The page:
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Stages power meter here; I now wear a M race-cut jersey (photo).

Monday, March 24, 2014 by  
Filed under Daily Blog

March
24
2014

Brick City Bicycles contacted me late last week to let me know that the Stages Power Meter I ordered had arrived!

There she is! I snapped this crappy photo while I was at Brick City Bicycles picking up my new Stages Power Meter on Friday.

There she is! I snapped this crappy photo while I was at Brick City Bicycles picking up my new Stages Power Meter on Friday.

Brick City is all the way out by Santos, so my original plan was to have them ship the power meter to me to save me the drive. Because the power meter wouldn’t have arrived at my home until Monday, I decided to make the drive on Friday to pick it up. There were several reasons why I decided to pick up the power meter in person…

First of all, I was obviously super excited to start using the power meter, and I wanted to have it on my bike for Saturday’s 100-mile Clean Air group ride. That alone was enough reason to make the drive.

In addition, I knew that there was a better than average chance that the Stages power meter either would not fit my bike (2013 Trek Madone 5.9), or would require some special tweaking (see “Stages power meter on 2013 Madone–clearing up the confusion“). While I’m a decent wrench, I’m nowhere even close to the skill level of Brick City’s Master Mechanic, Thomas Deaner. I figured that if there was a clearance issue with the stages, Thomas would be the man who could make it work.

March 21, 2014. 6.2% body fat/158.4 pounds. In this photo I am at Brick City Bicycles trying on one of their jerseys. I was surprised that the Medium Race Cut (pictured) fit me perfectly, as I've always worn a Large.

March 21, 2014. 6.2% body fat/158.4 pounds. In this photo I am at Brick City Bicycles trying on one of their jerseys. I was surprised that the Medium Race Cut (pictured) fit me perfectly, as I’ve always worn a Large.

Finally, I’ve been meaning to pick up a Brick City jersey for awhile now. I wanted to try one on in person, however, as I wasn’t 100% sure which size would fit me. I’ve always worn a Large jersey, but since my 2014 cut ended I noticed that most of my Large jerseys are feeling a bit on the loose side.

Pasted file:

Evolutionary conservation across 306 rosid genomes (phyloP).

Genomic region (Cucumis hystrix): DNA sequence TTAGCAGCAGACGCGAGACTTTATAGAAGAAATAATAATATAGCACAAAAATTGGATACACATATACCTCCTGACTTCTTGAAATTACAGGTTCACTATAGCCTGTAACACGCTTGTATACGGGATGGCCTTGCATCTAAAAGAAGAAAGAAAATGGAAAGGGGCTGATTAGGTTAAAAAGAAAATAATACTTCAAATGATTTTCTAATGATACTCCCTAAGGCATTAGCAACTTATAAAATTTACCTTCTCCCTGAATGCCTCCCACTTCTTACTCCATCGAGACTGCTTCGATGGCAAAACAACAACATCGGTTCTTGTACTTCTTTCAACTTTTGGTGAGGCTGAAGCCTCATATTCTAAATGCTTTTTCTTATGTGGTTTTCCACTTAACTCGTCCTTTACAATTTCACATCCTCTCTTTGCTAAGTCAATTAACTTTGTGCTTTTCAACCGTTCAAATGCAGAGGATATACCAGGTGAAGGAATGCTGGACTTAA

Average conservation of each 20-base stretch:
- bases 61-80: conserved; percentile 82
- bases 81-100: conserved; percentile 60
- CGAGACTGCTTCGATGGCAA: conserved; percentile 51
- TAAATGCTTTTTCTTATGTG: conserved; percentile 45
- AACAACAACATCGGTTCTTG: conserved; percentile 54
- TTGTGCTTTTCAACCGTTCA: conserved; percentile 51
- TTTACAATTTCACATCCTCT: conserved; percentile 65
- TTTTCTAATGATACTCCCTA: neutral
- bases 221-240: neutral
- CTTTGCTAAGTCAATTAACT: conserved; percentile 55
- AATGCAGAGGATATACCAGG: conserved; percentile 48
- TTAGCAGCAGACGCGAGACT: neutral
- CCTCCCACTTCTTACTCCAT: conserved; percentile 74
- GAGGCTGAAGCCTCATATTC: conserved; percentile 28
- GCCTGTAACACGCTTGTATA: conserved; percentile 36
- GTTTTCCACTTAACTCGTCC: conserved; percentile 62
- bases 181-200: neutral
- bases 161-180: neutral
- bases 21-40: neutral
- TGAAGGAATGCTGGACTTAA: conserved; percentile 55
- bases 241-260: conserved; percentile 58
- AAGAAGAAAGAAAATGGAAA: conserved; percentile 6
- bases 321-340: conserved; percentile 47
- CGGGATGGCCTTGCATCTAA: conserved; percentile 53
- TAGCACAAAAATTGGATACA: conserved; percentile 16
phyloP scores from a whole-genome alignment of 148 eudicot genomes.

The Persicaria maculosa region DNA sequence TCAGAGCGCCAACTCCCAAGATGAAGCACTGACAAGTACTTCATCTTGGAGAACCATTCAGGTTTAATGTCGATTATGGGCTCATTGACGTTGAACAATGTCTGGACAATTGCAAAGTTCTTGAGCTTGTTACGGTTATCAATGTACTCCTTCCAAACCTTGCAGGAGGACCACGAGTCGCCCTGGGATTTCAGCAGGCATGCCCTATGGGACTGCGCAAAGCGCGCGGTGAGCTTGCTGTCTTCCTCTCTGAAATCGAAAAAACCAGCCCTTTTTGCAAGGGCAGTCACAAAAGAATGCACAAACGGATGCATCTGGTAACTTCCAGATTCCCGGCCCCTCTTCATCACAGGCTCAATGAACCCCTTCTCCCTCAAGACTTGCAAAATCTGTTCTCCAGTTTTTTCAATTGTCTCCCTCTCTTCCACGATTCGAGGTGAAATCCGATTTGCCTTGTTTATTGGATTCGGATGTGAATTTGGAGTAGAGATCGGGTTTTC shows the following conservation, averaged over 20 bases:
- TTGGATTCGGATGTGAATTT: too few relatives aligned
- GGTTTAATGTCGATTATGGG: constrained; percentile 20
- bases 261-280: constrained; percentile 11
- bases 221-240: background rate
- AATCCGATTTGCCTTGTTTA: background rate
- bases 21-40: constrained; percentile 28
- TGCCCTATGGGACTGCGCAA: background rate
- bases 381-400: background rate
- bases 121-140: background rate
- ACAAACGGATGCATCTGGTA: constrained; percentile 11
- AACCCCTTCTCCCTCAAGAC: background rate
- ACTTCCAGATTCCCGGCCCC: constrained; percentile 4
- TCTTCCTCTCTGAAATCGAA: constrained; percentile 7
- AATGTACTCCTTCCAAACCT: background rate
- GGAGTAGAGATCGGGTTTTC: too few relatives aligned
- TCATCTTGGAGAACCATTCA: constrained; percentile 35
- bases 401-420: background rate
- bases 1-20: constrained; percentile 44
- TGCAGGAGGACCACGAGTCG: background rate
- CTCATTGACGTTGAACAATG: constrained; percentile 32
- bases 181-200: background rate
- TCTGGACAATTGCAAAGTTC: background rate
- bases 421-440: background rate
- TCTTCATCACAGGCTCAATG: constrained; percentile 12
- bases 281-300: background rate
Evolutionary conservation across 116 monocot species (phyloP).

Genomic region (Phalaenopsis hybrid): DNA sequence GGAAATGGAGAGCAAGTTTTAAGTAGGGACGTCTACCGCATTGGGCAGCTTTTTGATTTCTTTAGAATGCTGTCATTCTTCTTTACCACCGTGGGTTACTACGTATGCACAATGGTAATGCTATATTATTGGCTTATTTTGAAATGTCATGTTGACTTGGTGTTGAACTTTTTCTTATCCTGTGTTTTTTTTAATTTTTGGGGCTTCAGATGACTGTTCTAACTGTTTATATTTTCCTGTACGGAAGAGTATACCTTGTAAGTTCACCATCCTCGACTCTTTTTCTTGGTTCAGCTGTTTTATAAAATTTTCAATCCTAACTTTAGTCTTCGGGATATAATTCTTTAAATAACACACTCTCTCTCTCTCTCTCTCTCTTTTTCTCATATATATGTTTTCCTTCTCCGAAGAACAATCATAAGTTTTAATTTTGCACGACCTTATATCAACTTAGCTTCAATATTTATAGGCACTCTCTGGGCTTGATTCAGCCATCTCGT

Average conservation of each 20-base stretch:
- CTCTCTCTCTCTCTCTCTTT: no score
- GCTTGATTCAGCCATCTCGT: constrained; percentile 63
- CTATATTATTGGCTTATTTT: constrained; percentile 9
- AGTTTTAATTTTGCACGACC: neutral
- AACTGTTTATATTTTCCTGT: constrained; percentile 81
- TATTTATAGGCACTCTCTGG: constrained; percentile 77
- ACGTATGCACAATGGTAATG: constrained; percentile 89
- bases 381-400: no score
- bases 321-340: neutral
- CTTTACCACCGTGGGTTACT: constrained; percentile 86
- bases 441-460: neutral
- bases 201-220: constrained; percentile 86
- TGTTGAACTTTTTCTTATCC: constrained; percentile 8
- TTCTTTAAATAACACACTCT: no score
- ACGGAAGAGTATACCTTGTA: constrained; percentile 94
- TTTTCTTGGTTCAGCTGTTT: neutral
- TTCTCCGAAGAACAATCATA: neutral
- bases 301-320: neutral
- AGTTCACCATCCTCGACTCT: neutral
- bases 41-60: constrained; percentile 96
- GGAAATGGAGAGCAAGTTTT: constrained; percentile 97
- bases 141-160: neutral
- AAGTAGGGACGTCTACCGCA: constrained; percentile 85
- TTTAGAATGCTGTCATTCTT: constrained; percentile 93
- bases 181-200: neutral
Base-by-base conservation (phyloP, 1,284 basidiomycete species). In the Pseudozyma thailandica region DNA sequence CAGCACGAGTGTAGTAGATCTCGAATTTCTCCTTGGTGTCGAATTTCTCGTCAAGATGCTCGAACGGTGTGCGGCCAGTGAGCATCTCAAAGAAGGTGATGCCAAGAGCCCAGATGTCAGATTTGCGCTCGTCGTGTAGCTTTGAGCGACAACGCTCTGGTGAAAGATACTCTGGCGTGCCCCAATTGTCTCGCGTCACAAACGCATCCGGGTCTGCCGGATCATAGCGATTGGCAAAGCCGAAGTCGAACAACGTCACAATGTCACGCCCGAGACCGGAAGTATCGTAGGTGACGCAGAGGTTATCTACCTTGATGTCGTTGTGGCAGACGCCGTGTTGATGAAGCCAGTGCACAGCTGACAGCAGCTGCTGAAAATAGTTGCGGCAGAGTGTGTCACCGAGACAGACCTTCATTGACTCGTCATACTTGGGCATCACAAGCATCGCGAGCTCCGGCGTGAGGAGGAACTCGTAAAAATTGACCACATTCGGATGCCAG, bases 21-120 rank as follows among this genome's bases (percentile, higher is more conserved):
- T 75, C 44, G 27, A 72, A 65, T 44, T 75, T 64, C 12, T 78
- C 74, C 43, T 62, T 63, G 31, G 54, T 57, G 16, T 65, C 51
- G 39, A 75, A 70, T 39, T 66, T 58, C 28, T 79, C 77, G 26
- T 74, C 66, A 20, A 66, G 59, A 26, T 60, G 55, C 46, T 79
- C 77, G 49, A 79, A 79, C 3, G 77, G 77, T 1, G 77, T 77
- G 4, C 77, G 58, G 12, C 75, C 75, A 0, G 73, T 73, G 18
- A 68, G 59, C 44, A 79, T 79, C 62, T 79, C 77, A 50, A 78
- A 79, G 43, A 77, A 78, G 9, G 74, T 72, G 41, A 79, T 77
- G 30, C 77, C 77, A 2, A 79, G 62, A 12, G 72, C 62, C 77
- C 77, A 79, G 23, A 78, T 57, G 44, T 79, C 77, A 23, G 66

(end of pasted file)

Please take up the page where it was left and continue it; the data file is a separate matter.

Sure enough, when I tried on the Large Brick City jersey (race cut), it was too big for me. Unfortunately there were no Medium jerseys on the racks, but after some digging through their storeroom stock, a lone Medium jersey was discovered! I tried it on, and it fit like a glove (click photo to left to enlarge). I wore the jersey for Saturday’s Clean Air Century ride, and I loved how it looked and felt. This is now my favorite jersey. :)

Moving on to the most important fit of the day: The Stages Power Meter. When Thomas installed the Stages crank arm (the Stages replaces the non-drive side crank arm), it didn’t quite clear the rear brake. I was really hoping that it would fit without any special effort, and so when I saw that there was indeed a clearance issue I tried to mentally prepare myself for the possibility that I would be leaving the shop without a power meter.

Thomas went to work, installing a small spacer, adjusting the rear brakes inboard and even filing off a small–almost imperceptible–bit of metal near the cable anchor bolt. After only a few minutes of tweaking, Thomas’ magic had the Stages clearing the rear brake! The clearance was so tight (less than 2 millimeters), that I was concerned about the possibility of the crank arm hitting the brake under heavy load. Of course the bottom bracket area is the stiffest part of frame, but I wanted to be sure before I left the shop…

I took the bike out for a quick spin, and mashed HARD on the pedals. There was absolutely no flex, and no rubbing. I was all smiles as I walked the bike back into the shop: the Stages fit–I had my power meter!

So, how close was it? Here’s a close-up photo I took this morning (click to enlarge):

Stages Power Meter installed on my 2013 Trek Madone 5.9. Tight fit!

Stages Power Meter installed on my 2013 Trek Madone 5.9. Tight fit!

 

That little gap represents approximately 1.5 millimeters. A US penny is 1.55 millimeters thick, and I can just squeeze one into that small space.

So, I can confirm that YES–the Stages power meter will work on a 2013 Madone with the stock Bontrager Speed Limit integrated brakes! If your Madone has Shimano Dura-Ace brakes mounted under the chainstay (most do not–I believe only the ultra-high end/~$12,000 7.9 Madone comes stock with Dura-Ace brakes, not sure on the Project One custom bikes), you’re out of luck when it comes to using a Stages.

Thanks very much to Roger Sutton for pushing me to get a power meter and then putting the deal together, and the fantastic folks at Brick City who made this happen: Thomas Deaner, Jenifer Newman, Rob Ern and the person who helped me with the jersey (sorry, I didn’t catch your name!) Go see Brick City the next time you’re in the Ocala area. Great people, awesome shop and ace mechanics.

Tomorrow I’ll talk about the fun Clean Air century ride, which was my first ride with the Stages power meter.

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John Stone Fitness Comments

8 Responses to “Stages power meter here; I now wear a M race-cut jersey (photo).”
  1. DFS says:

    There we have it folks…the John Stone bathroom mirror selfie, toilet and all. No duck lips? :)

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  2. Barbell says:

    i don’t know what a power meter does but i do know you look ripped as **** john! its amazing how much your body has changed over the years, everything from a 230 pound bodybuilder with 19″ arms to a light 160 pound biker. it seems no matter what you do you are able to mold your body to be the most efficient at it. respect dude, keep up the inspirational work!!!

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